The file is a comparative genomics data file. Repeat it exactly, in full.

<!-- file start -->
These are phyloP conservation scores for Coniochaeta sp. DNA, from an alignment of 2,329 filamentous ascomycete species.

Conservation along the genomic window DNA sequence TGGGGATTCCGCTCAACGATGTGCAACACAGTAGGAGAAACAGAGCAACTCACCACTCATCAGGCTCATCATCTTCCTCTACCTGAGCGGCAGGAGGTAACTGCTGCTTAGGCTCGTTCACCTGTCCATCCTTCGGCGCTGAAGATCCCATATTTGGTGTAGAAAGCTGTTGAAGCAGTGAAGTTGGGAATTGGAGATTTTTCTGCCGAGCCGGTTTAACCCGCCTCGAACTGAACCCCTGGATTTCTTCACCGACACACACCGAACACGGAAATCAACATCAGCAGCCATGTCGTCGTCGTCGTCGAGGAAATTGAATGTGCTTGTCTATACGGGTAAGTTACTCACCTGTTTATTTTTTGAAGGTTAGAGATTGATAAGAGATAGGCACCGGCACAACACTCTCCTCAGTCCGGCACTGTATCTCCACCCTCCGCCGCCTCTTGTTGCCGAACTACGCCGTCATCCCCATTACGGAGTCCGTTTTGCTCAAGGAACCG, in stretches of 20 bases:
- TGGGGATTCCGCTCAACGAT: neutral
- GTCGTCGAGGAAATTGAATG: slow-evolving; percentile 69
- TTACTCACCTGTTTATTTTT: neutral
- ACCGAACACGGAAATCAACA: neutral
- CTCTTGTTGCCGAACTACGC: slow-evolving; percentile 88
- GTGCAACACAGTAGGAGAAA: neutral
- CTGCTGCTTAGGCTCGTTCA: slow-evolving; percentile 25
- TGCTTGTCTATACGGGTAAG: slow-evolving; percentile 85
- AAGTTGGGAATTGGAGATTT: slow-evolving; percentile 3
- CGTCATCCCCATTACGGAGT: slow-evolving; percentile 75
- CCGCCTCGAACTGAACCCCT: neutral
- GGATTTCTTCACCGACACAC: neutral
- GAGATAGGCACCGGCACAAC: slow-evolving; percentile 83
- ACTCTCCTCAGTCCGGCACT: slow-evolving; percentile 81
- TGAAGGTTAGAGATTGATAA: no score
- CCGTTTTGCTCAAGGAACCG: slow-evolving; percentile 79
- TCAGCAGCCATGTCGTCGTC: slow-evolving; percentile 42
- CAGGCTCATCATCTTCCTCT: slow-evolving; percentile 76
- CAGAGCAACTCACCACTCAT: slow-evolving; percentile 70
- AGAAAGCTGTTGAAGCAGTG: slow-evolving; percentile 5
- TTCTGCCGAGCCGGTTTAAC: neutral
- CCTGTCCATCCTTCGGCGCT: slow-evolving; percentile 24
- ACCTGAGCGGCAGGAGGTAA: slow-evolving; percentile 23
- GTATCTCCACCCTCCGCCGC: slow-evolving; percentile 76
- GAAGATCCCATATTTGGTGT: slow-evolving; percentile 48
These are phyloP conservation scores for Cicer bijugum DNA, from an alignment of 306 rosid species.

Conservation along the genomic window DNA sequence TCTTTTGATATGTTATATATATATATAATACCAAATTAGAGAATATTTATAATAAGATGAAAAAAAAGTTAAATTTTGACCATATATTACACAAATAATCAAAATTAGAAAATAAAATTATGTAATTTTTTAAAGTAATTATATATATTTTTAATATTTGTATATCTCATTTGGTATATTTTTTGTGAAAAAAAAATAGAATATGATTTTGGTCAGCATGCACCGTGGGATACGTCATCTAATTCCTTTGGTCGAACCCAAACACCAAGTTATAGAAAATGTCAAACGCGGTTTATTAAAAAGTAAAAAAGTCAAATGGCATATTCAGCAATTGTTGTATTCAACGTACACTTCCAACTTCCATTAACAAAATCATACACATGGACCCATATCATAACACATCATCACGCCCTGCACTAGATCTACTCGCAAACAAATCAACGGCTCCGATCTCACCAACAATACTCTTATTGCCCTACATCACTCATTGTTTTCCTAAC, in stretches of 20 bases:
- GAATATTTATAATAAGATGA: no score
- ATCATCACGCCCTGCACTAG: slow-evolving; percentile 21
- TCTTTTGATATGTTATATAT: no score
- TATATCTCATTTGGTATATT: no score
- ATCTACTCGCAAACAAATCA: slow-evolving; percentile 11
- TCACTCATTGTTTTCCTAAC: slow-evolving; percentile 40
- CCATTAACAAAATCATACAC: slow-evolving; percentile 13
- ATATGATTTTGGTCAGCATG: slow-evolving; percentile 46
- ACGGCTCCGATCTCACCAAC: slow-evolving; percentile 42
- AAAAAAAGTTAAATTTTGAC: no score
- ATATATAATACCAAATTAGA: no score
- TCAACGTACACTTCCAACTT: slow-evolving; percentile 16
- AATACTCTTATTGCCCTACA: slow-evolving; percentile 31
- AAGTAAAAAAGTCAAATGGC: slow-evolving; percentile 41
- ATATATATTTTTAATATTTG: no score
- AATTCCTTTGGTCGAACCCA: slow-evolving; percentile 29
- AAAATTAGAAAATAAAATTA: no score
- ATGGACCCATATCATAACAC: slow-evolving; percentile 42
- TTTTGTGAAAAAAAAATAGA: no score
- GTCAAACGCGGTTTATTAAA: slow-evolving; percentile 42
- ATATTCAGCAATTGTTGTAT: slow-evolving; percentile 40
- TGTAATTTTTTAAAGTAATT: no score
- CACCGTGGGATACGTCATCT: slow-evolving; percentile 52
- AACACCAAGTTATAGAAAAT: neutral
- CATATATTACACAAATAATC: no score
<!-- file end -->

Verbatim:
These are phyloP conservation scores for Coniochaeta sp. DNA, from an alignment of 2,329 filamentous ascomycete species.

Conservation along the genomic window DNA sequence TGGGGATTCCGCTCAACGATGTGCAACACAGTAGGAGAAACAGAGCAACTCACCACTCATCAGGCTCATCATCTTCCTCTACCTGAGCGGCAGGAGGTAACTGCTGCTTAGGCTCGTTCACCTGTCCATCCTTCGGCGCTGAAGATCCCATATTTGGTGTAGAAAGCTGTTGAAGCAGTGAAGTTGGGAATTGGAGATTTTTCTGCCGAGCCGGTTTAACCCGCCTCGAACTGAACCCCTGGATTTCTTCACCGACACACACCGAACACGGAAATCAACATCAGCAGCCATGTCGTCGTCGTCGTCGAGGAAATTGAATGTGCTTGTCTATACGGGTAAGTTACTCACCTGTTTATTTTTTGAAGGTTAGAGATTGATAAGAGATAGGCACCGGCACAACACTCTCCTCAGTCCGGCACTGTATCTCCACCCTCCGCCGCCTCTTGTTGCCGAACTACGCCGTCATCCCCATTACGGAGTCCGTTTTGCTCAAGGAACCG, in stretches of 20 bases:
- TGGGGATTCCGCTCAACGAT: neutral
- GTCGTCGAGGAAATTGAATG: slow-evolving; percentile 69
- TTACTCACCTGTTTATTTTT: neutral
- ACCGAACACGGAAATCAACA: neutral
- CTCTTGTTGCCGAACTACGC: slow-evolving; percentile 88
- GTGCAACACAGTAGGAGAAA: neutral
- CTGCTGCTTAGGCTCGTTCA: slow-evolving; percentile 25
- TGCTTGTCTATACGGGTAAG: slow-evolving; percentile 85
- AAGTTGGGAATTGGAGATTT: slow-evolving; percentile 3
- CGTCATCCCCATTACGGAGT: slow-evolving; percentile 75
- CCGCCTCGAACTGAACCCCT: neutral
- GGATTTCTTCACCGACACAC: neutral
- GAGATAGGCACCGGCACAAC: slow-evolving; percentile 83
- ACTCTCCTCAGTCCGGCACT: slow-evolving; percentile 81
- TGAAGGTTAGAGATTGATAA: no score
- CCGTTTTGCTCAAGGAACCG: slow-evolving; percentile 79
- TCAGCAGCCATGTCGTCGTC: slow-evolving; percentile 42
- CAGGCTCATCATCTTCCTCT: slow-evolving; percentile 76
- CAGAGCAACTCACCACTCAT: slow-evolving; percentile 70
- AGAAAGCTGTTGAAGCAGTG: slow-evolving; percentile 5
- TTCTGCCGAGCCGGTTTAAC: neutral
- CCTGTCCATCCTTCGGCGCT: slow-evolving; percentile 24
- ACCTGAGCGGCAGGAGGTAA: slow-evolving; percentile 23
- GTATCTCCACCCTCCGCCGC: slow-evolving; percentile 76
- GAAGATCCCATATTTGGTGT: slow-evolving; percentile 48
These are phyloP conservation scores for Cicer bijugum DNA, from an alignment of 306 rosid species.

Conservation along the genomic window DNA sequence TCTTTTGATATGTTATATATATATATAATACCAAATTAGAGAATATTTATAATAAGATGAAAAAAAAGTTAAATTTTGACCATATATTACACAAATAATCAAAATTAGAAAATAAAATTATGTAATTTTTTAAAGTAATTATATATATTTTTAATATTTGTATATCTCATTTGGTATATTTTTTGTGAAAAAAAAATAGAATATGATTTTGGTCAGCATGCACCGTGGGATACGTCATCTAATTCCTTTGGTCGAACCCAAACACCAAGTTATAGAAAATGTCAAACGCGGTTTATTAAAAAGTAAAAAAGTCAAATGGCATATTCAGCAATTGTTGTATTCAACGTACACTTCCAACTTCCATTAACAAAATCATACACATGGACCCATATCATAACACATCATCACGCCCTGCACTAGATCTACTCGCAAACAAATCAACGGCTCCGATCTCACCAACAATACTCTTATTGCCCTACATCACTCATTGTTTTCCTAAC, in stretches of 20 bases:
- GAATATTTATAATAAGATGA: no score
- ATCATCACGCCCTGCACTAG: slow-evolving; percentile 21
- TCTTTTGATATGTTATATAT: no score
- TATATCTCATTTGGTATATT: no score
- ATCTACTCGCAAACAAATCA: slow-evolving; percentile 11
- TCACTCATTGTTTTCCTAAC: slow-evolving; percentile 40
- CCATTAACAAAATCATACAC: slow-evolving; percentile 13
- ATATGATTTTGGTCAGCATG: slow-evolving; percentile 46
- ACGGCTCCGATCTCACCAAC: slow-evolving; percentile 42
- AAAAAAAGTTAAATTTTGAC: no score
- ATATATAATACCAAATTAGA: no score
- TCAACGTACACTTCCAACTT: slow-evolving; percentile 16
- AATACTCTTATTGCCCTACA: slow-evolving; percentile 31
- AAGTAAAAAAGTCAAATGGC: slow-evolving; percentile 41
- ATATATATTTTTAATATTTG: no score
- AATTCCTTTGGTCGAACCCA: slow-evolving; percentile 29
- AAAATTAGAAAATAAAATTA: no score
- ATGGACCCATATCATAACAC: slow-evolving; percentile 42
- TTTTGTGAAAAAAAAATAGA: no score
- GTCAAACGCGGTTTATTAAA: slow-evolving; percentile 42
- ATATTCAGCAATTGTTGTAT: slow-evolving; percentile 40
- TGTAATTTTTTAAAGTAATT: no score
- CACCGTGGGATACGTCATCT: slow-evolving; percentile 52
- AACACCAAGTTATAGAAAAT: neutral
- CATATATTACACAAATAATC: no score